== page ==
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Overview

2. Use Cases

In the OpenTC-project, several usage scenarios were developed. We present them here in a nutshell, and provide links for further reading:

  • Private Electronic Transactions (PET): Home banking via the Internet has become a convenient and simple way to do financial transactions. Although commonly used, Internet home banking has several security issues which have been reported in public media. For example, phishing is a popular form of attack based on social engineering and deception. In our scenario, it is assumed that a private user will continue to use a legacy operating system for his or her everyday tasks. In parallel to the legacy OS, OpenTC provides isolated compartments tailored for specific purposes. Such a compartment is the banking compartment of this use case. Interaction with the bank is based on a web browser which is running in this compartment. For secure communication with the bank, the user switches from the compartment running the legacy OS to the banking compartment. Currently, banks are securing home banking in various ways, e.g. with separate hardware. What cannot be protected using such means is the display which shows how much funds one as, so an attacker might learn who is a wealthy customer and think of appropriate attacks, online or offline. However, with secure virtualization any part of the screen can be isolated. I.e., if a compartment is set up to only talk to the bank, there would be no way of eavesdropping anything. For more details, see the newsletter article on "Private Electronic Transactions" in the OpenTC Newsletter No. 3.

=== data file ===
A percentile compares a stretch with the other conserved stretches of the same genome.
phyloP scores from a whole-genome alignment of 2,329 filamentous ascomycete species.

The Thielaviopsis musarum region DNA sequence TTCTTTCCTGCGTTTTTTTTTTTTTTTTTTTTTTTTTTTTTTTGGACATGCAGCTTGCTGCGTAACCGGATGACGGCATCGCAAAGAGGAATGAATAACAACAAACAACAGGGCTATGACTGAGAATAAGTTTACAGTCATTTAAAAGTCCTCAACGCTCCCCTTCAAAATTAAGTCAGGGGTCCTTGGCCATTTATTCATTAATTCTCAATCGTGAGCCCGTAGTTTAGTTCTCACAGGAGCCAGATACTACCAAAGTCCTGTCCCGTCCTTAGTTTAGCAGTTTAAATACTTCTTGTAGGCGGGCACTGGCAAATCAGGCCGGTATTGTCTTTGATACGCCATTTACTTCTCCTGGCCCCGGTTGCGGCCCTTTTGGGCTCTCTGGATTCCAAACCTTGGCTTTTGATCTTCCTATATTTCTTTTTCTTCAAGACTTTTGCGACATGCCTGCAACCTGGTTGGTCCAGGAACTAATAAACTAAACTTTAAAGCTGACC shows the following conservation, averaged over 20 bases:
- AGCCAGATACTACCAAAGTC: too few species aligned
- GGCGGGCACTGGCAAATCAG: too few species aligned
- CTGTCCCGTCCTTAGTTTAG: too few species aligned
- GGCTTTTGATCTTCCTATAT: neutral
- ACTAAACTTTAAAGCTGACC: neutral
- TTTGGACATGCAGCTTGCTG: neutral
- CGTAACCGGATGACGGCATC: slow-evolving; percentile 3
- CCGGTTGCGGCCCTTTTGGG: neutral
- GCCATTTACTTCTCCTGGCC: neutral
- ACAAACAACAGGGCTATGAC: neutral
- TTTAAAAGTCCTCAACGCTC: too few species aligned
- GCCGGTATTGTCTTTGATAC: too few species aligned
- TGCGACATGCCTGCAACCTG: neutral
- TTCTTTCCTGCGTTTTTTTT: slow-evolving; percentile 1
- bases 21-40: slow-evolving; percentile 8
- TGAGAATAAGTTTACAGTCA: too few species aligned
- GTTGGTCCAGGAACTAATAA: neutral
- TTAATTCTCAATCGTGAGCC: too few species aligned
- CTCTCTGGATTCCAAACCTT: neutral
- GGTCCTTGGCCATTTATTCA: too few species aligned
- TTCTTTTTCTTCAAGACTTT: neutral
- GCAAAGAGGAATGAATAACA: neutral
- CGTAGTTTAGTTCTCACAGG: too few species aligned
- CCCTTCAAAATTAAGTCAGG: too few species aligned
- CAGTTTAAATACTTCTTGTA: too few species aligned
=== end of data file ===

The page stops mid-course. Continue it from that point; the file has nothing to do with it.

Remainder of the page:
• Corporate Computing @ Home (cc@h): In this scenario, a corporation is interested in controlling access to and handling of critical information (e.g., classified documents, contracts, content) securely, i.e., protecting it from non-cleared usage. An employee should not be able to circumvent control mechanisms by using available functions for her own purpose, or by exploiting security weaknesses of existing software components. The corporation wants that the employees conduct their private matters outside of the corporate OS. The corporation can use remote attestation to verify the state of the Trusted Computing Base and the corporate compartment. Outside the corporate OS, the user can have her own compartments, e.g. another copy of the corporate OS for private use, and even more compartments, e.g. a compartment for banking (see PET above).
    For more details about cc@h, see OpenTC Newsletter No. 5.
  • corporate computing @ home

    Screenshot of "corporate computing @ home" prototype, with sealed personalised image (upper left corner).

  • Virtual Data Centre (VDC): The trusted virtual data center application scenario illustrates the provisioning of physical resources in a data center to customers' virtual infrastructures while satisfying strong security requirements to insure the level of security is comparable to physically separate servers. The scenario is intended to demonstrate the cross-platform security management framework for managing multiple machines. The goal is to show that trusted virtualization in a data center can improve security assurances for the outsourcing company while maintaining the advantages of virtualization, namely increased utilization and more efficient allocation of resources, improved flexibility and adaptability, and decreased expenses. For more details about VDC, see OpenTC Deliverable D02.3, section 5.2.

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